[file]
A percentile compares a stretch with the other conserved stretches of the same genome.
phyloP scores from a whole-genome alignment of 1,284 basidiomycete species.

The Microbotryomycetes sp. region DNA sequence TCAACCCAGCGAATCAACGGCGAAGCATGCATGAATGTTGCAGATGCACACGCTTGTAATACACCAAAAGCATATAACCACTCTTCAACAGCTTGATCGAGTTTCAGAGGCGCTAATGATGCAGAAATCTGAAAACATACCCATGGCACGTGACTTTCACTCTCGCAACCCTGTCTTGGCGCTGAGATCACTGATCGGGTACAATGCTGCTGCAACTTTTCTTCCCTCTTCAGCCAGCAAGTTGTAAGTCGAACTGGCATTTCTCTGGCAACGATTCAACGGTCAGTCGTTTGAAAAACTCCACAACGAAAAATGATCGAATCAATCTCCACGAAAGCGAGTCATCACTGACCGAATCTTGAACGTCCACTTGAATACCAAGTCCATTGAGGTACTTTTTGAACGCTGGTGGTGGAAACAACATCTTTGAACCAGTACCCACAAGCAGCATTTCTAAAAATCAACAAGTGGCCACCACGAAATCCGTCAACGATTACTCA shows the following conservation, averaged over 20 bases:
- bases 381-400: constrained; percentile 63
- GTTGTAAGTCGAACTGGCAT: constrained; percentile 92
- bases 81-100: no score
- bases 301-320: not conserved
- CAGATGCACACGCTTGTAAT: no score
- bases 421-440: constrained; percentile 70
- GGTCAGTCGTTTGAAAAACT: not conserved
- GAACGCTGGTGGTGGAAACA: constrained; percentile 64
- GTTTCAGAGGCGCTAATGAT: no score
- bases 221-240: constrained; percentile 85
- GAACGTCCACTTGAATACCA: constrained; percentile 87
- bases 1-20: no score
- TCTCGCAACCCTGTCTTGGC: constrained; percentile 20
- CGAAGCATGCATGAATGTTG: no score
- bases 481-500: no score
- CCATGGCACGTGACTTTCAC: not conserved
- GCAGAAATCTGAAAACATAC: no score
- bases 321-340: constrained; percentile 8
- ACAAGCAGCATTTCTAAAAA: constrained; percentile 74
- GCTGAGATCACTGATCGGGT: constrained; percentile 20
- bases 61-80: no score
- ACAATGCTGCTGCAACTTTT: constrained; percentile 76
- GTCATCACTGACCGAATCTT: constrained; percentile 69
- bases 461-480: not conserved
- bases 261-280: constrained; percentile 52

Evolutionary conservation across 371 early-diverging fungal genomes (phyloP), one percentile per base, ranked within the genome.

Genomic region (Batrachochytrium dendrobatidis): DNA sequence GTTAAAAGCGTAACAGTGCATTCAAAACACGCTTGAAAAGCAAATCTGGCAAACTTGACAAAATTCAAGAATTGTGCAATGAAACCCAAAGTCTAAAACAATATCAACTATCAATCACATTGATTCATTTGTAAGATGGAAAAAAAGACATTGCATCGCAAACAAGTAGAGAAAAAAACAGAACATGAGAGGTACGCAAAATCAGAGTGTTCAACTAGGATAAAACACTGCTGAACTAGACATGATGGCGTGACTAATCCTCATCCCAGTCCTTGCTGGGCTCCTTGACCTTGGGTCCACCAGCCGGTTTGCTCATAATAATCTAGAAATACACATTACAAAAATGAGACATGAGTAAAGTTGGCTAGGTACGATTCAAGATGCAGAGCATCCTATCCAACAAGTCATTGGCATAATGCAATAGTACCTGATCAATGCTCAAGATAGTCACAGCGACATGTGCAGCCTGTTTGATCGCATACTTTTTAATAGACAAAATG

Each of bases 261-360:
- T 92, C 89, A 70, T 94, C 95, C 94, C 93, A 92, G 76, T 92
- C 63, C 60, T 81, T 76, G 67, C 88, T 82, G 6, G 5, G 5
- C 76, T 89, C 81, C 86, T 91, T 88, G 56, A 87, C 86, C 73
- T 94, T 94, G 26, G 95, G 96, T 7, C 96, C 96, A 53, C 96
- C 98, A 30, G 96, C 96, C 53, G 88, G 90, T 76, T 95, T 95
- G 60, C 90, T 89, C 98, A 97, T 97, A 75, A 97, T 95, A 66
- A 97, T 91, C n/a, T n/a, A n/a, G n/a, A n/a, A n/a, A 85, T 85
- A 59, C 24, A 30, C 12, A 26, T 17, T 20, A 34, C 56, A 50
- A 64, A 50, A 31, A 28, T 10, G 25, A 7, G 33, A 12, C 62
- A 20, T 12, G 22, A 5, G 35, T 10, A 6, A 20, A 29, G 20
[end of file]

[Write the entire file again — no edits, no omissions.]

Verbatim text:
A percentile compares a stretch with the other conserved stretches of the same genome.
phyloP scores from a whole-genome alignment of 1,284 basidiomycete species.

The Microbotryomycetes sp. region DNA sequence TCAACCCAGCGAATCAACGGCGAAGCATGCATGAATGTTGCAGATGCACACGCTTGTAATACACCAAAAGCATATAACCACTCTTCAACAGCTTGATCGAGTTTCAGAGGCGCTAATGATGCAGAAATCTGAAAACATACCCATGGCACGTGACTTTCACTCTCGCAACCCTGTCTTGGCGCTGAGATCACTGATCGGGTACAATGCTGCTGCAACTTTTCTTCCCTCTTCAGCCAGCAAGTTGTAAGTCGAACTGGCATTTCTCTGGCAACGATTCAACGGTCAGTCGTTTGAAAAACTCCACAACGAAAAATGATCGAATCAATCTCCACGAAAGCGAGTCATCACTGACCGAATCTTGAACGTCCACTTGAATACCAAGTCCATTGAGGTACTTTTTGAACGCTGGTGGTGGAAACAACATCTTTGAACCAGTACCCACAAGCAGCATTTCTAAAAATCAACAAGTGGCCACCACGAAATCCGTCAACGATTACTCA shows the following conservation, averaged over 20 bases:
- bases 381-400: constrained; percentile 63
- GTTGTAAGTCGAACTGGCAT: constrained; percentile 92
- bases 81-100: no score
- bases 301-320: not conserved
- CAGATGCACACGCTTGTAAT: no score
- bases 421-440: constrained; percentile 70
- GGTCAGTCGTTTGAAAAACT: not conserved
- GAACGCTGGTGGTGGAAACA: constrained; percentile 64
- GTTTCAGAGGCGCTAATGAT: no score
- bases 221-240: constrained; percentile 85
- GAACGTCCACTTGAATACCA: constrained; percentile 87
- bases 1-20: no score
- TCTCGCAACCCTGTCTTGGC: constrained; percentile 20
- CGAAGCATGCATGAATGTTG: no score
- bases 481-500: no score
- CCATGGCACGTGACTTTCAC: not conserved
- GCAGAAATCTGAAAACATAC: no score
- bases 321-340: constrained; percentile 8
- ACAAGCAGCATTTCTAAAAA: constrained; percentile 74
- GCTGAGATCACTGATCGGGT: constrained; percentile 20
- bases 61-80: no score
- ACAATGCTGCTGCAACTTTT: constrained; percentile 76
- GTCATCACTGACCGAATCTT: constrained; percentile 69
- bases 461-480: not conserved
- bases 261-280: constrained; percentile 52

Evolutionary conservation across 371 early-diverging fungal genomes (phyloP), one percentile per base, ranked within the genome.

Genomic region (Batrachochytrium dendrobatidis): DNA sequence GTTAAAAGCGTAACAGTGCATTCAAAACACGCTTGAAAAGCAAATCTGGCAAACTTGACAAAATTCAAGAATTGTGCAATGAAACCCAAAGTCTAAAACAATATCAACTATCAATCACATTGATTCATTTGTAAGATGGAAAAAAAGACATTGCATCGCAAACAAGTAGAGAAAAAAACAGAACATGAGAGGTACGCAAAATCAGAGTGTTCAACTAGGATAAAACACTGCTGAACTAGACATGATGGCGTGACTAATCCTCATCCCAGTCCTTGCTGGGCTCCTTGACCTTGGGTCCACCAGCCGGTTTGCTCATAATAATCTAGAAATACACATTACAAAAATGAGACATGAGTAAAGTTGGCTAGGTACGATTCAAGATGCAGAGCATCCTATCCAACAAGTCATTGGCATAATGCAATAGTACCTGATCAATGCTCAAGATAGTCACAGCGACATGTGCAGCCTGTTTGATCGCATACTTTTTAATAGACAAAATG

Each of bases 261-360:
- T 92, C 89, A 70, T 94, C 95, C 94, C 93, A 92, G 76, T 92
- C 63, C 60, T 81, T 76, G 67, C 88, T 82, G 6, G 5, G 5
- C 76, T 89, C 81, C 86, T 91, T 88, G 56, A 87, C 86, C 73
- T 94, T 94, G 26, G 95, G 96, T 7, C 96, C 96, A 53, C 96
- C 98, A 30, G 96, C 96, C 53, G 88, G 90, T 76, T 95, T 95
- G 60, C 90, T 89, C 98, A 97, T 97, A 75, A 97, T 95, A 66
- A 97, T 91, C n/a, T n/a, A n/a, G n/a, A n/a, A n/a, A 85, T 85
- A 59, C 24, A 30, C 12, A 26, T 17, T 20, A 34, C 56, A 50
- A 64, A 50, A 31, A 28, T 10, G 25, A 7, G 33, A 12, C 62
- A 20, T 12, G 22, A 5, G 35, T 10, A 6, A 20, A 29, G 20